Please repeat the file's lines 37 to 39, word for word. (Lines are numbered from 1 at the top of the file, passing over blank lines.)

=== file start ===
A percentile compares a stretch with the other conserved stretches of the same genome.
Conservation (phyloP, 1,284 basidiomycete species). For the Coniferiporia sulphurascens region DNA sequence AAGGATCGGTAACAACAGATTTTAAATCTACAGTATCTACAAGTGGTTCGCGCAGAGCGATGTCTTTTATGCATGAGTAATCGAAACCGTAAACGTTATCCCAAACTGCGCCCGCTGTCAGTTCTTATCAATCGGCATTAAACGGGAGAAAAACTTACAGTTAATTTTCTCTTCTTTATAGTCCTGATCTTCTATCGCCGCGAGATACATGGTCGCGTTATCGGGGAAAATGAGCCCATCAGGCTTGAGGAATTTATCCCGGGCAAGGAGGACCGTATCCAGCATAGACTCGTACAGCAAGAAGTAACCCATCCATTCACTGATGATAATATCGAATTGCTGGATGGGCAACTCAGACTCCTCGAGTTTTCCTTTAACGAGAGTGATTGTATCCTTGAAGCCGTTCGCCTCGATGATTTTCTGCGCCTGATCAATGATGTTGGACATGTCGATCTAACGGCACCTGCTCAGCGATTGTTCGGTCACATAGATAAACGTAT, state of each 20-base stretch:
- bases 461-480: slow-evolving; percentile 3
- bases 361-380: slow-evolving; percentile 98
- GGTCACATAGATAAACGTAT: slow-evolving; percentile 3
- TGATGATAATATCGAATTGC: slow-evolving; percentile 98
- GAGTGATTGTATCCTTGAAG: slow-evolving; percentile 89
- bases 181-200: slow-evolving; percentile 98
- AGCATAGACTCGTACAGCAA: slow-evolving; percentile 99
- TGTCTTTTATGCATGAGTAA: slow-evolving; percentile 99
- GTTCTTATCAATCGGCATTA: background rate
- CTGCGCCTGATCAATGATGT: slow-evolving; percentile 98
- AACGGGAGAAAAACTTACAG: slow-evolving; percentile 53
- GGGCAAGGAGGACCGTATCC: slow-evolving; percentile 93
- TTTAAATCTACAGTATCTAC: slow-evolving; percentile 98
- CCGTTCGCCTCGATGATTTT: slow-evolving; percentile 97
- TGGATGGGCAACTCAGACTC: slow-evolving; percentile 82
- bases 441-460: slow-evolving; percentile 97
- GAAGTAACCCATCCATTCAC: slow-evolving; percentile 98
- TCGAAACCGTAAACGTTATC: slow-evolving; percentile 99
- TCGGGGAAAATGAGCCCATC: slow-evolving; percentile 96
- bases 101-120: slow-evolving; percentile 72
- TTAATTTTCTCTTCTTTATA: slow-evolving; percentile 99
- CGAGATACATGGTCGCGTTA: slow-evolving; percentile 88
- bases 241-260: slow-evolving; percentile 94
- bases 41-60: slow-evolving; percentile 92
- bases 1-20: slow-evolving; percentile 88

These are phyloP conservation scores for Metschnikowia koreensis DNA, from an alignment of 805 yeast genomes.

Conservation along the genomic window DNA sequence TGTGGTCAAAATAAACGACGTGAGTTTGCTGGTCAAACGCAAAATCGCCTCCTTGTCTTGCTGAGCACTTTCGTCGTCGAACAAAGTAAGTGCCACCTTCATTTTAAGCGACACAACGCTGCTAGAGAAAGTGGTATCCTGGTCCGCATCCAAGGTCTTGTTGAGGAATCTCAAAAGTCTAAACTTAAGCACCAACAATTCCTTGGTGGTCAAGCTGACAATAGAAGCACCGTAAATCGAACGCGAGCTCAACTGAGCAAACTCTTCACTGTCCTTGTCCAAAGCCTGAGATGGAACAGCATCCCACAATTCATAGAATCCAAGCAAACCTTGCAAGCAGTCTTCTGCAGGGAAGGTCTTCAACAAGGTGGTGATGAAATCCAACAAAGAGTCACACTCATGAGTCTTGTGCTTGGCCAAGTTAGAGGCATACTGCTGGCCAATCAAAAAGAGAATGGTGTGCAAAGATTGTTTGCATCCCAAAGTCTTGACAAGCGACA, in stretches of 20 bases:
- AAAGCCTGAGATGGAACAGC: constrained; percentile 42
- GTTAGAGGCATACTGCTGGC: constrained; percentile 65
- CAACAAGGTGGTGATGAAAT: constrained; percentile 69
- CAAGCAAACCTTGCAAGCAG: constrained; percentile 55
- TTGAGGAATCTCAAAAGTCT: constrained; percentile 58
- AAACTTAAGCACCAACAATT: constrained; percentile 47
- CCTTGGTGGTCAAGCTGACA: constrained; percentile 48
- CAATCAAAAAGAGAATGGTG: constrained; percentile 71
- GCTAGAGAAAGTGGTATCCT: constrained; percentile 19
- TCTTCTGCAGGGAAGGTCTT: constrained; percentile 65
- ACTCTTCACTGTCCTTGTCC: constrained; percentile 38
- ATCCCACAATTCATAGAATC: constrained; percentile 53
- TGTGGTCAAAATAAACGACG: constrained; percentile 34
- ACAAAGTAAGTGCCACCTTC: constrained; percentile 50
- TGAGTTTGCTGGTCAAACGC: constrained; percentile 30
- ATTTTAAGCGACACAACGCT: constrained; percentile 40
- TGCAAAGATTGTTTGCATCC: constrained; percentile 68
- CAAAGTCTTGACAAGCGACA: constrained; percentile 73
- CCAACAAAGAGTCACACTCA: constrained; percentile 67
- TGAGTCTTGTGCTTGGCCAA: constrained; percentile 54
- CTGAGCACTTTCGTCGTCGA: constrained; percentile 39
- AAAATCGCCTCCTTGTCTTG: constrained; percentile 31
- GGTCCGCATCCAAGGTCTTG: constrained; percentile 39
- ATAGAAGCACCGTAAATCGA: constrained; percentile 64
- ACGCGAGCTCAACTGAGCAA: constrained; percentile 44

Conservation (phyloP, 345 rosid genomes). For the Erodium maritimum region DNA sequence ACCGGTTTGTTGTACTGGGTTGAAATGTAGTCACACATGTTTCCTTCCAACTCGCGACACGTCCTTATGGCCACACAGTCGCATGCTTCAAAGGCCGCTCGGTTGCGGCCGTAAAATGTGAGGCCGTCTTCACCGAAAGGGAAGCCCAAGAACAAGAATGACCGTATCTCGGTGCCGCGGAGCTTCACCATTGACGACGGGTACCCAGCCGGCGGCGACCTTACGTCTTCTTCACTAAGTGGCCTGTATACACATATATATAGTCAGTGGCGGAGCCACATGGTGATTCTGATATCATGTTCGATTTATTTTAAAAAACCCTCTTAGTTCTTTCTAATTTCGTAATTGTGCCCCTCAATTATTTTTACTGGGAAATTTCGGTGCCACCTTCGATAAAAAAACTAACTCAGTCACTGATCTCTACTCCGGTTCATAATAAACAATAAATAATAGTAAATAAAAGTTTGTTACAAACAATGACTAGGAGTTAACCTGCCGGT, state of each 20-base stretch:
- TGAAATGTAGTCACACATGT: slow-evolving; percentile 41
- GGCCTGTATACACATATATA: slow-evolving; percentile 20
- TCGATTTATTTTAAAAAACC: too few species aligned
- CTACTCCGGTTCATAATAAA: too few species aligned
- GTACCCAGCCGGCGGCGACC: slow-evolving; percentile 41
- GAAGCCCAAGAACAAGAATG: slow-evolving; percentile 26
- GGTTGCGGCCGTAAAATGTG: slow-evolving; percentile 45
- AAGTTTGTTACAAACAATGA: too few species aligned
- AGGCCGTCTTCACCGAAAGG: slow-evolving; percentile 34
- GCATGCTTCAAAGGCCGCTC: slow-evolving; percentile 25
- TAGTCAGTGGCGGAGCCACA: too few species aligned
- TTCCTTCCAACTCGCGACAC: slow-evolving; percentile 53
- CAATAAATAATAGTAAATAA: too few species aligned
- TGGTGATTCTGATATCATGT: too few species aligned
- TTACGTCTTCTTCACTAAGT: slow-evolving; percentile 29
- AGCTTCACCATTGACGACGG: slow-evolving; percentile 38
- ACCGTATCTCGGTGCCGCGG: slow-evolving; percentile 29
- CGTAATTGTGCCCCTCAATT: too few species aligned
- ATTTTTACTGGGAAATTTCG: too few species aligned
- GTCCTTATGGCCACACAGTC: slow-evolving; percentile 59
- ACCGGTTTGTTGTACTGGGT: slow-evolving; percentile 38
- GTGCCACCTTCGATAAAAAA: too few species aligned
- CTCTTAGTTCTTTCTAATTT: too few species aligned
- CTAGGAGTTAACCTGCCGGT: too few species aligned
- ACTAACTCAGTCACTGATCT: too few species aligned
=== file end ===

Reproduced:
- CAATCAAAAAGAGAATGGTG: constrained; percentile 71
- GCTAGAGAAAGTGGTATCCT: constrained; percentile 19
- TCTTCTGCAGGGAAGGTCTT: constrained; percentile 65